What are Model Articles of Association?

If you are in the process of establishing a new company then one of the founding documents that you must consider is the articles of association. Using model articles of association can make the process of drafting these articles far easier, since they contain the essential elements of this key constitutional document. In this guide we explain what is meant by “model articles of association”, the limitations of their use and the alternatives available.

What are model articles of association?

As we have outlined before, elsewhere, a company’s articles of association are a mandatory constitutional document that is created and put in place when registering a new company. It constitutes an agreement about how the company will be run by its shareholders, directors and company secretary and includes details such as:

  • How directors will be appointed and removed.
  • How new company shares will be issued.
  • How shares will be transferred.
  • How directors will make decisions.
  • How meetings for directors and shareholders will be organised and run, run and the process for voting.

Model articles of association are standard templates of articles of association provided by Companies House and can be used as they are or adapted to meet the needs of the new company.

As defined in section 19 of the Companies Act 2006 (CA 2006), the Secretary of State has the power to prescribe model articles of association for different descriptions of a company:

Power of Secretary of State to prescribe model articles

  1. The Secretary of State may by regulations prescribe model articles of association for companies.
  2. Different model articles may be prescribed for different descriptions of company.
  3. A company may adopt all or any of the provisions of model articles”.

It is important to emphasise that the use of model articles is not compulsory.

The Companies (Model Articles) Regulations 2008 provides for three different types of model articles of association:

  • Model articles for private companies limited by shares.
  • Model articles for private companies limited by guarantee.
  • Model articles for public companies.

The focus of this guide is on the model articles for private companies limited by shares.

Model articles of association are typically geared towards smaller, owner-managed companies and are intended to be as straightforward and generic as possible. Those drafting the Articles of Association are free either to leave the model versions completely unaltered or to amend them as necessary to accommodate the needs of the company.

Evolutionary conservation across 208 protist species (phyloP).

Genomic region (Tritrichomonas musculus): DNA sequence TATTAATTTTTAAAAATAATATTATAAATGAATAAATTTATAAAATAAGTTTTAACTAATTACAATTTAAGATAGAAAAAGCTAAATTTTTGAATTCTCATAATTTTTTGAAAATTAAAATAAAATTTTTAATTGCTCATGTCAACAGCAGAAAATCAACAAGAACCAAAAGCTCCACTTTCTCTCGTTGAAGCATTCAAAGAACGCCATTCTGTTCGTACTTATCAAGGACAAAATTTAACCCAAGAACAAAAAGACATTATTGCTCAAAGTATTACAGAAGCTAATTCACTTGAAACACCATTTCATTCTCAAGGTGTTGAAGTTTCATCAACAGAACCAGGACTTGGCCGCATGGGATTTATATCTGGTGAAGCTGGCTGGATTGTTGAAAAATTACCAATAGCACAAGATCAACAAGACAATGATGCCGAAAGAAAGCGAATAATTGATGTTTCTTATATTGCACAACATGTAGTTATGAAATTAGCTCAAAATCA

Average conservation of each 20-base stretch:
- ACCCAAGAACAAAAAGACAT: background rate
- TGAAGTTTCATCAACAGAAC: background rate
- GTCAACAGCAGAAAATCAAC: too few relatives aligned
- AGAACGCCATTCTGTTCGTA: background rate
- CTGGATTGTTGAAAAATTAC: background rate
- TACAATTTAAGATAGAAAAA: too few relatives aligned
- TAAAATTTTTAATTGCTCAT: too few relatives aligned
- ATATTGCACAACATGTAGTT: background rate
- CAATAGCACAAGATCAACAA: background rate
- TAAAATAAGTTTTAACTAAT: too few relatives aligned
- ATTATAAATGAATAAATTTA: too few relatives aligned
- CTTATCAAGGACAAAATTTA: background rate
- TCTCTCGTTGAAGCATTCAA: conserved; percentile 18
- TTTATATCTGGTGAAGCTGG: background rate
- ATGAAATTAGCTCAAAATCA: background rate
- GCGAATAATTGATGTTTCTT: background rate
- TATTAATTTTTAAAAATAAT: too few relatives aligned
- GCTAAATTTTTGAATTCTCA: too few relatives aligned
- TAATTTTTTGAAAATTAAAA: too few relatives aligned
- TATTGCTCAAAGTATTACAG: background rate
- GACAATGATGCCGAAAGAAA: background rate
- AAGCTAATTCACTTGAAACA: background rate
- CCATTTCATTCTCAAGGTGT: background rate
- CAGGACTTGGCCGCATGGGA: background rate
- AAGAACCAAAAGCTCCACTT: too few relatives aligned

Model articles of association are available from Companies House on the UK government website.

Alternatives to the model articles of association provided by Companies House

Some company formation specialists such as Uniwide Formations have developed their own set of standard articles which can be used for a wider range of private companies limited by shares. As these have been carefully drafted based on considerable experience of working with owners, directors and officers of companies across a very wide range of sectors, these can easily be tailored to meet the needs of modern companies.

Default application of Model Articles

If articles of association are not registered by a company then the relevant model articles of association apply by default. This is defined in section 18 of the Companies Act 2006, as follows:

  1. A company must have articles of association prescribing regulations for the company.
  2. Unless it is a company to which model articles apply by virtue of section 20 (default application of model articles in case of limited company), it must register articles of association”.

Section 20 of the Companies Act 2006 states:

    On the formation of a limited company—
    (a) if articles are not registered”
    i.e. if no articles have been registered then model articles shall automatically be deemed to apply.

What is included in model articles of association?

The Companies House model articles of association for private companies limited by shares includes 53 sections covering many important considerations. These include:

    Part 1

    Interpretation and limitation of liability
  1. Defined terms
  2. Liability of members
  3. Part 2

    Directors’ powers and responsibilities
  4. Directors’ general authority
  5. Shareholders’ reserve power
  6. Directors may delegate
  7. Committees

  8. Decision-making by directors
  9. Directors to take decisions collectively
  10. Unanimous decisions
  11. Calling a directors’ meeting
  12. Participation in directors’ meetings
  13. Quorum for directors’ meetings
  14. Chairing of directors’ meetings
  15. Casting vote
  16. Conflicts of interest
  17. Records of decisions to be kept
  18. Directors’ discretion to make further rules

  19. Appointment of directors
  20. Methods of appointing directors
  21. Termination of director’s appointment
  22. Directors’ remuneration
  23. Directors’ expenses
  24. Part 3

    Shares and distributions
  25. All shares to be fully paid up
  26. Powers to issue different classes of share
  27. Company not bound by less than absolute interests
  28. Share certificates
  29. Replacement share certificates
  30. Share transfers